The style of the opening verses by itself shows that in the background there are the misgivings, wonder and amazement which were being expressed at that time in every assembly, every meeting place, every street and every house and shop of Makkah at the message of the Holy Prophet and the themes of the Qur'an. The people said, "Where from is this man bringing us new revelations everyday? The like of these we had never heard nor seen before. How strange that he rejects as false the religion that our forefathers have been following in the past, the religion that is still being followed by all of us, and the traditions and ways that have been prevalent in the country for so many centuries; and he says that the religion that he presents only is right and true." They said: `Had he presented even this new religion in a way as to substitute some of the falsehood he found in the ancestral paganism and prevalent customs with certain others which might be the result of his own thought, there could be a dialogue with him. But he says that what he recites is Divine Word. How can we accept this? Does God visit him, or does he visit God? Or does some dialogue take place between him and God?" It is in the background of such expression of wonder and doubt that although the address is apparently directed to the Holy Prophet, the disbelievers have in fact been told: "Yes: these very things are being revealed by the Almighty, All-Wise Allah, and with the same themes has its Revelation been coming down to all the former Prophets."
Lexically, wahi means "swift and secret instruction", i.e. an inspiration which is made with such haste and speed that none may know it except the inspirer and the one being inspired. As a term this word has been used for the guidance and instruction that is put in the mind of a man by Allah like a flash of lightning. What is meant to be said here is this: `There is no question of Allah's visiting somebody or somebody's visiting Allah and speaking face to face with Him. He is All-Mighty and All-Wise. Whenever He pleases to have a contact with a servant for the guidance and instruction of mankind, nothing can obstruct His will and intention, for He adopts the method of revelation for the purpose by His wisdom. " This very theme has been repeated in the last verses of the Surah with greater clarity and detail.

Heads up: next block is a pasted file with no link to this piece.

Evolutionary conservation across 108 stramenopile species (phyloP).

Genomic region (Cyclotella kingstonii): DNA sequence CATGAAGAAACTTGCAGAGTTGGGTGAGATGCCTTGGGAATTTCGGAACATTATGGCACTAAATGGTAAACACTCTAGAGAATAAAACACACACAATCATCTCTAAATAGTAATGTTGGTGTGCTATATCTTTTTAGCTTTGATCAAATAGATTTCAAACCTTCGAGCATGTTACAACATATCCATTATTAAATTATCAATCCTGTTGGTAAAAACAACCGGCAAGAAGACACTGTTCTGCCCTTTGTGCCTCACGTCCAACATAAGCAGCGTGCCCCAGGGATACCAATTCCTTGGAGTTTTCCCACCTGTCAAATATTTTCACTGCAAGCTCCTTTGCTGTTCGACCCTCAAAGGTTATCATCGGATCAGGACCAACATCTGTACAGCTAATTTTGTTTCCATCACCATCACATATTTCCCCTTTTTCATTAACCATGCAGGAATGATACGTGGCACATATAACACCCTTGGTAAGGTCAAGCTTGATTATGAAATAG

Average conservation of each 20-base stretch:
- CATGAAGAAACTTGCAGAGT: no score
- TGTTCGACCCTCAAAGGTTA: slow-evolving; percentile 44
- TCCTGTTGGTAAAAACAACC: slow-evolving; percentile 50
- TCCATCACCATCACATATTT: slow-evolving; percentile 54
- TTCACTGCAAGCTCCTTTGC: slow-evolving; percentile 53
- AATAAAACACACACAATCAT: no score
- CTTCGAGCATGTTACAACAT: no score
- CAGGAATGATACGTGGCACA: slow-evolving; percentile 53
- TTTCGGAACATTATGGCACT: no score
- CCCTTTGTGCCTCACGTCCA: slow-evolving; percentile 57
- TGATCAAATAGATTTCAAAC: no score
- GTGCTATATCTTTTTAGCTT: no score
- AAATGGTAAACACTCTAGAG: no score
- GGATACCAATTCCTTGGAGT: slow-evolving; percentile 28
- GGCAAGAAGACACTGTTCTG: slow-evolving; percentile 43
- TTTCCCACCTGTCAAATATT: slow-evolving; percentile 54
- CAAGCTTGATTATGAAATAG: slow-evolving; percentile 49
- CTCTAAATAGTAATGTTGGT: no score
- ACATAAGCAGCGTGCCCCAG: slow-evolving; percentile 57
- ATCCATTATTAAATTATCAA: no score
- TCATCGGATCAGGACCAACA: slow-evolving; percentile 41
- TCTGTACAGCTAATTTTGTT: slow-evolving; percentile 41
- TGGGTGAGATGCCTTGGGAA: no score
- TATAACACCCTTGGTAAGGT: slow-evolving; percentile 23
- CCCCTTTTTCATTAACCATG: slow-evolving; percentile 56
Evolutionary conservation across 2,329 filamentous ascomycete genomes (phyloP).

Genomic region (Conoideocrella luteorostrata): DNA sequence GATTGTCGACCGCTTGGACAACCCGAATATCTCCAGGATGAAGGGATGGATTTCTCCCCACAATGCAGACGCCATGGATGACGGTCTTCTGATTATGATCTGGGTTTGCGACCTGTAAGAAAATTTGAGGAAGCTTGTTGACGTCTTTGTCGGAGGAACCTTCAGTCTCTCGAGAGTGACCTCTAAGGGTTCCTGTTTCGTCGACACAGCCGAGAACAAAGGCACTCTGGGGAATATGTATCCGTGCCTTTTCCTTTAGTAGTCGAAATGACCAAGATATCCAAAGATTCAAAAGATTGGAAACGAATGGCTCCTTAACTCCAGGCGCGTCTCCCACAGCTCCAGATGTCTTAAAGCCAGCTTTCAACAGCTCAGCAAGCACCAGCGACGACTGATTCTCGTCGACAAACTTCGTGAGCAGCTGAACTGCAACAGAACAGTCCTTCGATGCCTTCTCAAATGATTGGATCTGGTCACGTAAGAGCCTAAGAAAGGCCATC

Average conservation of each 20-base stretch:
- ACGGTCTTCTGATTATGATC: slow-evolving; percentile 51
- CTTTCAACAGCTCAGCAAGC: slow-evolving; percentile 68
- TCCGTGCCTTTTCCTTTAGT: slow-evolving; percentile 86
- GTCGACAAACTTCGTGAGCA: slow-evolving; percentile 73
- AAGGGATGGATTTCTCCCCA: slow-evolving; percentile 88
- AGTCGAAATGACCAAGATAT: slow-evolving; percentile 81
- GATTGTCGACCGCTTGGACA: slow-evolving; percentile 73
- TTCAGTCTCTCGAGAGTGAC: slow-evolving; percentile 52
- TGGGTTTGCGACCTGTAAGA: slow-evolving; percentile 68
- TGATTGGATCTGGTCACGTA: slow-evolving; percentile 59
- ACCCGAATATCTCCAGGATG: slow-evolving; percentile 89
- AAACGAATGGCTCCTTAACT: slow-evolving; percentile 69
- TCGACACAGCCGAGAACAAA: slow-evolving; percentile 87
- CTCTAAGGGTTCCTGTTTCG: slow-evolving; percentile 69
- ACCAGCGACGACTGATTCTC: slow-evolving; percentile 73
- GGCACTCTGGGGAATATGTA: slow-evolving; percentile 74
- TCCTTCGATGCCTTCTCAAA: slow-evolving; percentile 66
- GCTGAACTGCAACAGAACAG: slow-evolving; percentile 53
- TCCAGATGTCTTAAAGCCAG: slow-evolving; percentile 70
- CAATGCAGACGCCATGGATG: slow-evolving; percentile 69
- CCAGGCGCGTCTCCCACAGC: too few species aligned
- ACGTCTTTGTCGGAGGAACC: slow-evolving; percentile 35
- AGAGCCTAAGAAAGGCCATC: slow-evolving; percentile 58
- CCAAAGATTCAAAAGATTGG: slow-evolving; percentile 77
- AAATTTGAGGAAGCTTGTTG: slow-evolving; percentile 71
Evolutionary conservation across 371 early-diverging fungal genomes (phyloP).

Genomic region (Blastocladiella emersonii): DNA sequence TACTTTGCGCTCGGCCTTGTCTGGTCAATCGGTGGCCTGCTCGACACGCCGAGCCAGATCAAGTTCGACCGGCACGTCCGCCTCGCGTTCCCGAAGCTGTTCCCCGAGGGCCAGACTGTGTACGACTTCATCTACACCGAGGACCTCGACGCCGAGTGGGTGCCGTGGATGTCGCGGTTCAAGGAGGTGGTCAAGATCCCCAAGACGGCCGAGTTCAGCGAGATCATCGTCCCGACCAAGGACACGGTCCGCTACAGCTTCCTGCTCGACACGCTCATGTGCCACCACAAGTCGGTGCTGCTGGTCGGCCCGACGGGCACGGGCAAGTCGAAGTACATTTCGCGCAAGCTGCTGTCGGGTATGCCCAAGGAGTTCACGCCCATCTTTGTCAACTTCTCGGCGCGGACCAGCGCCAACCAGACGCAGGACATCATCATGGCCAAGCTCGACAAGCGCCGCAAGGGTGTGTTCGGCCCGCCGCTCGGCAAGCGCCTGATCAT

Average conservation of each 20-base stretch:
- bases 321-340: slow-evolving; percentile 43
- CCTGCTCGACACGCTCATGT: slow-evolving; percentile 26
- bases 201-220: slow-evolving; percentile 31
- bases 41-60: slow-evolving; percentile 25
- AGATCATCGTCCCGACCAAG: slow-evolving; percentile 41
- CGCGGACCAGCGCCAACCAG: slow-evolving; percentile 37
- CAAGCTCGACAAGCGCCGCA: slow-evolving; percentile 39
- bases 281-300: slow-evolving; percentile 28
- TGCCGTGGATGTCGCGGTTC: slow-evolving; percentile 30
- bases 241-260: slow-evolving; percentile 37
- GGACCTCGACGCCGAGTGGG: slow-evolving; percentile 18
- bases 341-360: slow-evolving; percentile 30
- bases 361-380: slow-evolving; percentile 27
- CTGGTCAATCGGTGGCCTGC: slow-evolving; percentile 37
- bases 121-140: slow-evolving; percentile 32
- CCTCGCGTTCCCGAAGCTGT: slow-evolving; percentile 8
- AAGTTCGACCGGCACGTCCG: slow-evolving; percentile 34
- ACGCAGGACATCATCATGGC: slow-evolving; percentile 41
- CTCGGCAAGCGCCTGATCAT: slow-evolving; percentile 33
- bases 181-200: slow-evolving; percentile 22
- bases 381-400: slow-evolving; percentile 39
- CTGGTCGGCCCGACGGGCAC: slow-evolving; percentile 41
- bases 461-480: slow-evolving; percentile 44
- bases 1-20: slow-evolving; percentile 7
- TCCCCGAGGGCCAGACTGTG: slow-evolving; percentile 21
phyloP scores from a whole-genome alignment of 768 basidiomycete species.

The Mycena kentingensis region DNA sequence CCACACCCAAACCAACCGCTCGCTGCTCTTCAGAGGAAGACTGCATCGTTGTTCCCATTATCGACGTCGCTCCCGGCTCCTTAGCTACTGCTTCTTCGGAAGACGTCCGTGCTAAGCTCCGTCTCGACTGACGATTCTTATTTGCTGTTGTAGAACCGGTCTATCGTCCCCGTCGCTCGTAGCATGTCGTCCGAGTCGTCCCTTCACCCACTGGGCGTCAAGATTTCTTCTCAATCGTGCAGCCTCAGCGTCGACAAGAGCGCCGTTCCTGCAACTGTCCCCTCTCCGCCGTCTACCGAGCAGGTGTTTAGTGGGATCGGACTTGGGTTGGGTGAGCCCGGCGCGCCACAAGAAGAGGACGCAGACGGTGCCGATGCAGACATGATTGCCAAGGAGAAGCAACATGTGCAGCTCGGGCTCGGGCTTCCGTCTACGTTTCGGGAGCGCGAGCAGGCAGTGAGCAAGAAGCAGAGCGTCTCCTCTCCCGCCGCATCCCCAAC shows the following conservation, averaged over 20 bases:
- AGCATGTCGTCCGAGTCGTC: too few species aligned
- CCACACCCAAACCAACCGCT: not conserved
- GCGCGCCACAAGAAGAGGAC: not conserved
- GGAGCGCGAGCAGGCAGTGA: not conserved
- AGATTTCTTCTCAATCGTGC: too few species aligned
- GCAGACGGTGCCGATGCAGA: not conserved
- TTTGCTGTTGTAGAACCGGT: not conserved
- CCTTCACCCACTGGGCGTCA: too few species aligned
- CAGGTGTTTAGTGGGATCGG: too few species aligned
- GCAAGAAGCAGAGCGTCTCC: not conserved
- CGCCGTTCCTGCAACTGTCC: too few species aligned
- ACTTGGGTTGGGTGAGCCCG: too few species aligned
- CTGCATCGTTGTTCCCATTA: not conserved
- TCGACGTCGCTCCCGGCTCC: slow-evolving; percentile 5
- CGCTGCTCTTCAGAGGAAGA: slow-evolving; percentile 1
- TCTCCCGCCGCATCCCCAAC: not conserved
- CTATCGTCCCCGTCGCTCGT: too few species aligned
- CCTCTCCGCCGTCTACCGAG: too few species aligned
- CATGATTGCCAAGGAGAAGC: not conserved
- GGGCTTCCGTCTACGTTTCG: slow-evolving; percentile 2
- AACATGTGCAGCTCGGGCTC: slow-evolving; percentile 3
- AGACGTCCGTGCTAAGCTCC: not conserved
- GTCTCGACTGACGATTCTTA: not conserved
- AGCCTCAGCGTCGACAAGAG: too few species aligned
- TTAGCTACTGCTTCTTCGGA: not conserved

As to the people's objection that the Holy Prophet was presenting strange and novel things, it has been said: There is nothing strange and novel in what Muhammad (upon whom be Allah's peace) presents; Allah has been giving the same guidance and instruction to the Prophets who came before him in the world. "
These introductory sentences are not meant to be said merely in praise of Allah Almighty, but their each word has a deep link with the background in which these verses were sent down. The foremost basis of the objections of the people who were expressing wonder and doubts against the Holy Prophet and the Qur'an was that he was inviting them to Tauhid and they were being alarmed at this and saying that if Allah alone is the Creator, Sustainer and Ruler, what would be the position of their saints and holy men? At this it has been said: "This whole Universe belongs to Allah. How can therefore the godhead of another work and operate in the kingdom of the real Sovereign, particularly when those others whose godhead is acknowledged, are themselves also His subjects?" Then, it has been said: `He is the High, the Great!" That is, He is far above that somebody else should be equal to Him in rank and should became His associate in His Being, attributes, powers or rights."